RARE WARTIME ISSUE VOLCK ETCHING OF STONEWALL JACKSON TAKEN FROM A LIFE SKETCH 1862

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Item Code: 846-220

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This superb portrait of Stonewall Jackson is a scarce wartime issue etching of Stonewall Jackson produced in Baltimore by Adalbert Volck, based on a sketch he made of Jackson in Fall 1862. According to Volck, "the drawing from which this hasty etching was made is from life. It was on one of my blockade-running trips, not long after the second battle of Bull Run. I had crossed the Potomac above Ball's Bluff, and carrying important papers, was making my way across the country to get to a certain place, the name of which I have forgotten, but where I knew a person who would push me forward. I came quite unexpectedly upon a camp, and not meeting the pickets, I walked right through it. On the other side of the huts and shelters I saw some officers talking together, among them Jackson. As I seemed unobserved I pulled out my sketch book and made what can hardly be pronounced a striking likeness of the General. I was almost done with it when one of the officers pointed me out, and General Jackson looked around at me with a pleasant smile and turned away. I had, however, to show what I had done to some offier [sic] and also prove to be a friend. I was sent on on horseback with a guide. An etching was made immediately after my return, some three or four days afterward, one or two prints taken, and for some reason, now forgotten, probably during one of my frequent arrests the plate was mislaid.

According to Volck, he only found the plate again after he saw the etching reproduced in a copy of Century Magazine, likely the 1885 issue containing D.H. Hill’s reminiscences of Gaines Mill. Brown University places his rediscovery of the plate shortly before 1898, when it was used to strike others for sale in the Great Confederate Bazaar in Baltimore. According to Volck, it was then again misplaced. This example, however, is one of the very few wartime strikes, as proven by a period pencil inscription on the reverse reading: “Stonewall Jackson / from life/ presented by / J. Fenner Lee Esq / of Baltimore/ Aug. 15, 1864” and at bottom “Genl/ Jackson.”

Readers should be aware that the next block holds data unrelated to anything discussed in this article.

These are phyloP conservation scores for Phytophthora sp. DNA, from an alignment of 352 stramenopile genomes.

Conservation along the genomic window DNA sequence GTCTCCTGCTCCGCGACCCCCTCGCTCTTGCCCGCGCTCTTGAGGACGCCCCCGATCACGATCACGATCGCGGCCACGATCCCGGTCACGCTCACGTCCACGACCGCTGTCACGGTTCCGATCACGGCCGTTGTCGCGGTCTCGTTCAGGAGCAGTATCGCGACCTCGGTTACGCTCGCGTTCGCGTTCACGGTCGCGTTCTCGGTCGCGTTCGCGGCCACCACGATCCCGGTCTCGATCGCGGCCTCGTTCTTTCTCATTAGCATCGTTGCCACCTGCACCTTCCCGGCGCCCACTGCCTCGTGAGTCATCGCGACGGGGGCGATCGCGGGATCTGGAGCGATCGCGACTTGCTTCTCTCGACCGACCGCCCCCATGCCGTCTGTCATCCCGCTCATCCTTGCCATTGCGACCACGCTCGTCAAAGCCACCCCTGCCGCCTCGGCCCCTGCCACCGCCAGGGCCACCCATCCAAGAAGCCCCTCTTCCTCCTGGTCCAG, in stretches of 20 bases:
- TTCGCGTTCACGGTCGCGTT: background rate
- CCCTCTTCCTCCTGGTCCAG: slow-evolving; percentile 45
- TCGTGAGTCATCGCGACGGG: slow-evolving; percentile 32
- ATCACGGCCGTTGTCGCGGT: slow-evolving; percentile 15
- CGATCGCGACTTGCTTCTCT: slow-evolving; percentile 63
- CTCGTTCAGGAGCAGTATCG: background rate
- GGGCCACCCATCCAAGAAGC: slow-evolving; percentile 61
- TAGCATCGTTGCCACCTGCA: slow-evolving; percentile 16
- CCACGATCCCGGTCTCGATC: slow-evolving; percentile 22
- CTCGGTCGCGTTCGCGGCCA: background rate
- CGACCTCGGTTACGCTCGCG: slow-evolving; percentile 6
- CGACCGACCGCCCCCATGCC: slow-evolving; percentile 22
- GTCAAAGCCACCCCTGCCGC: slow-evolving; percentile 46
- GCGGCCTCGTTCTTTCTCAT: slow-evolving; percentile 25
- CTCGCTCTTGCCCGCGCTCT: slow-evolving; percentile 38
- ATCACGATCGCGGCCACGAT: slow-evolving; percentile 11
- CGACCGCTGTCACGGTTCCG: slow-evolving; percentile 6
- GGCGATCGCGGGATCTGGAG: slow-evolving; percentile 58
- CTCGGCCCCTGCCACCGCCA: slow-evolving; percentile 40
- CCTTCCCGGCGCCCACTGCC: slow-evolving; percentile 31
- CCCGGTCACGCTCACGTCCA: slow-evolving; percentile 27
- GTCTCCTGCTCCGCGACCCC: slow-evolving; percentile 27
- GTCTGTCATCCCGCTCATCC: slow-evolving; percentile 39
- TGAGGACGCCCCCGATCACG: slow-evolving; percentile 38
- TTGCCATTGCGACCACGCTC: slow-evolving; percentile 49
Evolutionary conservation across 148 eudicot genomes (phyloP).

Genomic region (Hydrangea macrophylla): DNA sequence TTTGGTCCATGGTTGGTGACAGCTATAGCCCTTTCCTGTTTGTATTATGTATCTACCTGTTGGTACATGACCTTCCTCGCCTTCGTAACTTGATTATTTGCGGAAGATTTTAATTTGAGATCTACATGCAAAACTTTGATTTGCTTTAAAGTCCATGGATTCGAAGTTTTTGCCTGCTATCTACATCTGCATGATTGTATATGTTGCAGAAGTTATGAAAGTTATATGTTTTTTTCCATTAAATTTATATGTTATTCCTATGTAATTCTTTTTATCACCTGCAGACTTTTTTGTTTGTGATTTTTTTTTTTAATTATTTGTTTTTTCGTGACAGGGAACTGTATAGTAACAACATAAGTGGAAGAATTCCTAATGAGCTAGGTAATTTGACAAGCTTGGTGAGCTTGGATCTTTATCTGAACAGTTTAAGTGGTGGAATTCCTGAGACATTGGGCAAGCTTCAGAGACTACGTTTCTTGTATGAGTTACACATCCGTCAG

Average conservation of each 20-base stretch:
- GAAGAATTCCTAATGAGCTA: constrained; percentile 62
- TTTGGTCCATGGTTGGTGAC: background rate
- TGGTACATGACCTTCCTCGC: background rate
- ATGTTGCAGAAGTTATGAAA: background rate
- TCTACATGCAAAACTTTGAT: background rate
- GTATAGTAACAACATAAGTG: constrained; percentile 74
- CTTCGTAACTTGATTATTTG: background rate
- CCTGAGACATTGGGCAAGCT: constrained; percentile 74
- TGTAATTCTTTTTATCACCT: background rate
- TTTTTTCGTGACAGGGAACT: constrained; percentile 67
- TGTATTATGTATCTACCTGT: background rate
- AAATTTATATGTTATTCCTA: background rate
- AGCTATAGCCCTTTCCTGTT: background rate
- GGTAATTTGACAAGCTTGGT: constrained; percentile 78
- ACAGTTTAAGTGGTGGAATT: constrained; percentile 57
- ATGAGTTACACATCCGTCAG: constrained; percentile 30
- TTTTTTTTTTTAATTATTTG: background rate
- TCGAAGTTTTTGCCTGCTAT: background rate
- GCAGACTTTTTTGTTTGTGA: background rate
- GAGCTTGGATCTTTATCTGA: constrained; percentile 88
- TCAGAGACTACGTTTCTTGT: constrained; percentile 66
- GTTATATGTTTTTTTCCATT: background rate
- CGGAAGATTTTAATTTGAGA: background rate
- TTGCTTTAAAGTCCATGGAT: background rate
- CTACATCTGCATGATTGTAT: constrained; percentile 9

James Fenner Lee (1843-1898) was a prominent Baltimore attorney, politician, and a U.S. State Department diplomat. His social standing likely brought him into direct contact during the war with Volck. Some cardstock adhering to the upper reverse indicates it was mounted on mat, album page, or scrapbook at some point. The sheet measures 2 5/8 by 4 inches. There are small foxing spots, but the condition is excellent and the detail is fine, as might be expected from such an early imprint.